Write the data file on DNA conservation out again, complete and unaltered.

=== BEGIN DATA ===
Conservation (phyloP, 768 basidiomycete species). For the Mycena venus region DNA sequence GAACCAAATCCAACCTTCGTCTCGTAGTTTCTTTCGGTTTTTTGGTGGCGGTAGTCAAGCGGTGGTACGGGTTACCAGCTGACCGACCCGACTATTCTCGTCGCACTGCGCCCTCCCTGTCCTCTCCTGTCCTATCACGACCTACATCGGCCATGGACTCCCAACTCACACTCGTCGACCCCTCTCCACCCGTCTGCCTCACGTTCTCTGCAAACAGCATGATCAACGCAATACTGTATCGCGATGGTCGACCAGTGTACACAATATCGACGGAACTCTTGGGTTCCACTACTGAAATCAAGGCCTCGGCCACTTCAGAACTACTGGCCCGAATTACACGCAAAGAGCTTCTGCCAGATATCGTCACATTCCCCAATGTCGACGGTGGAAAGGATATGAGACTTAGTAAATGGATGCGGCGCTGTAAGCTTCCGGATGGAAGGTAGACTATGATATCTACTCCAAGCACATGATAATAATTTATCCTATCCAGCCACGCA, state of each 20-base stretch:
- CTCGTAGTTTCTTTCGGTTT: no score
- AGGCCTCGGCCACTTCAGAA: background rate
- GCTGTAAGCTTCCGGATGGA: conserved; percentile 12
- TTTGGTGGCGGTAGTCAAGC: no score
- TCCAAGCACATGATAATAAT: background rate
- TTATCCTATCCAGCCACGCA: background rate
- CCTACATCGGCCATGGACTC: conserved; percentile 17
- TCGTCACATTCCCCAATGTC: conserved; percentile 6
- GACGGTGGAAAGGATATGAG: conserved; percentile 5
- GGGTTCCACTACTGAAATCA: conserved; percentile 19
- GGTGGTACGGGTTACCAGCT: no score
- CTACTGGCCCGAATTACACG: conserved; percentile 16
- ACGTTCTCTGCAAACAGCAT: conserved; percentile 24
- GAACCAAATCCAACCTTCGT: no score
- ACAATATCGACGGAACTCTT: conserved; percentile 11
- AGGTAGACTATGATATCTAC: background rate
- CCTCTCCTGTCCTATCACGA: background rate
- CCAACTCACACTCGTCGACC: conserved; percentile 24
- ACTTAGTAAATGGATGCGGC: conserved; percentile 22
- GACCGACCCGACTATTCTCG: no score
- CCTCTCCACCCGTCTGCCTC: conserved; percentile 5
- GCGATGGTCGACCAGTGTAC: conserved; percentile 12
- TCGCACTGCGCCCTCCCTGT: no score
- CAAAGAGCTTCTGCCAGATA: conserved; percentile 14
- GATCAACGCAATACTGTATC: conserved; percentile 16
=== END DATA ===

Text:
Conservation (phyloP, 768 basidiomycete species). For the Mycena venus region DNA sequence GAACCAAATCCAACCTTCGTCTCGTAGTTTCTTTCGGTTTTTTGGTGGCGGTAGTCAAGCGGTGGTACGGGTTACCAGCTGACCGACCCGACTATTCTCGTCGCACTGCGCCCTCCCTGTCCTCTCCTGTCCTATCACGACCTACATCGGCCATGGACTCCCAACTCACACTCGTCGACCCCTCTCCACCCGTCTGCCTCACGTTCTCTGCAAACAGCATGATCAACGCAATACTGTATCGCGATGGTCGACCAGTGTACACAATATCGACGGAACTCTTGGGTTCCACTACTGAAATCAAGGCCTCGGCCACTTCAGAACTACTGGCCCGAATTACACGCAAAGAGCTTCTGCCAGATATCGTCACATTCCCCAATGTCGACGGTGGAAAGGATATGAGACTTAGTAAATGGATGCGGCGCTGTAAGCTTCCGGATGGAAGGTAGACTATGATATCTACTCCAAGCACATGATAATAATTTATCCTATCCAGCCACGCA, state of each 20-base stretch:
- CTCGTAGTTTCTTTCGGTTT: no score
- AGGCCTCGGCCACTTCAGAA: background rate
- GCTGTAAGCTTCCGGATGGA: conserved; percentile 12
- TTTGGTGGCGGTAGTCAAGC: no score
- TCCAAGCACATGATAATAAT: background rate
- TTATCCTATCCAGCCACGCA: background rate
- CCTACATCGGCCATGGACTC: conserved; percentile 17
- TCGTCACATTCCCCAATGTC: conserved; percentile 6
- GACGGTGGAAAGGATATGAG: conserved; percentile 5
- GGGTTCCACTACTGAAATCA: conserved; percentile 19
- GGTGGTACGGGTTACCAGCT: no score
- CTACTGGCCCGAATTACACG: conserved; percentile 16
- ACGTTCTCTGCAAACAGCAT: conserved; percentile 24
- GAACCAAATCCAACCTTCGT: no score
- ACAATATCGACGGAACTCTT: conserved; percentile 11
- AGGTAGACTATGATATCTAC: background rate
- CCTCTCCTGTCCTATCACGA: background rate
- CCAACTCACACTCGTCGACC: conserved; percentile 24
- ACTTAGTAAATGGATGCGGC: conserved; percentile 22
- GACCGACCCGACTATTCTCG: no score
- CCTCTCCACCCGTCTGCCTC: conserved; percentile 5
- GCGATGGTCGACCAGTGTAC: conserved; percentile 12
- TCGCACTGCGCCCTCCCTGT: no score
- CAAAGAGCTTCTGCCAGATA: conserved; percentile 14
- GATCAACGCAATACTGTATC: conserved; percentile 16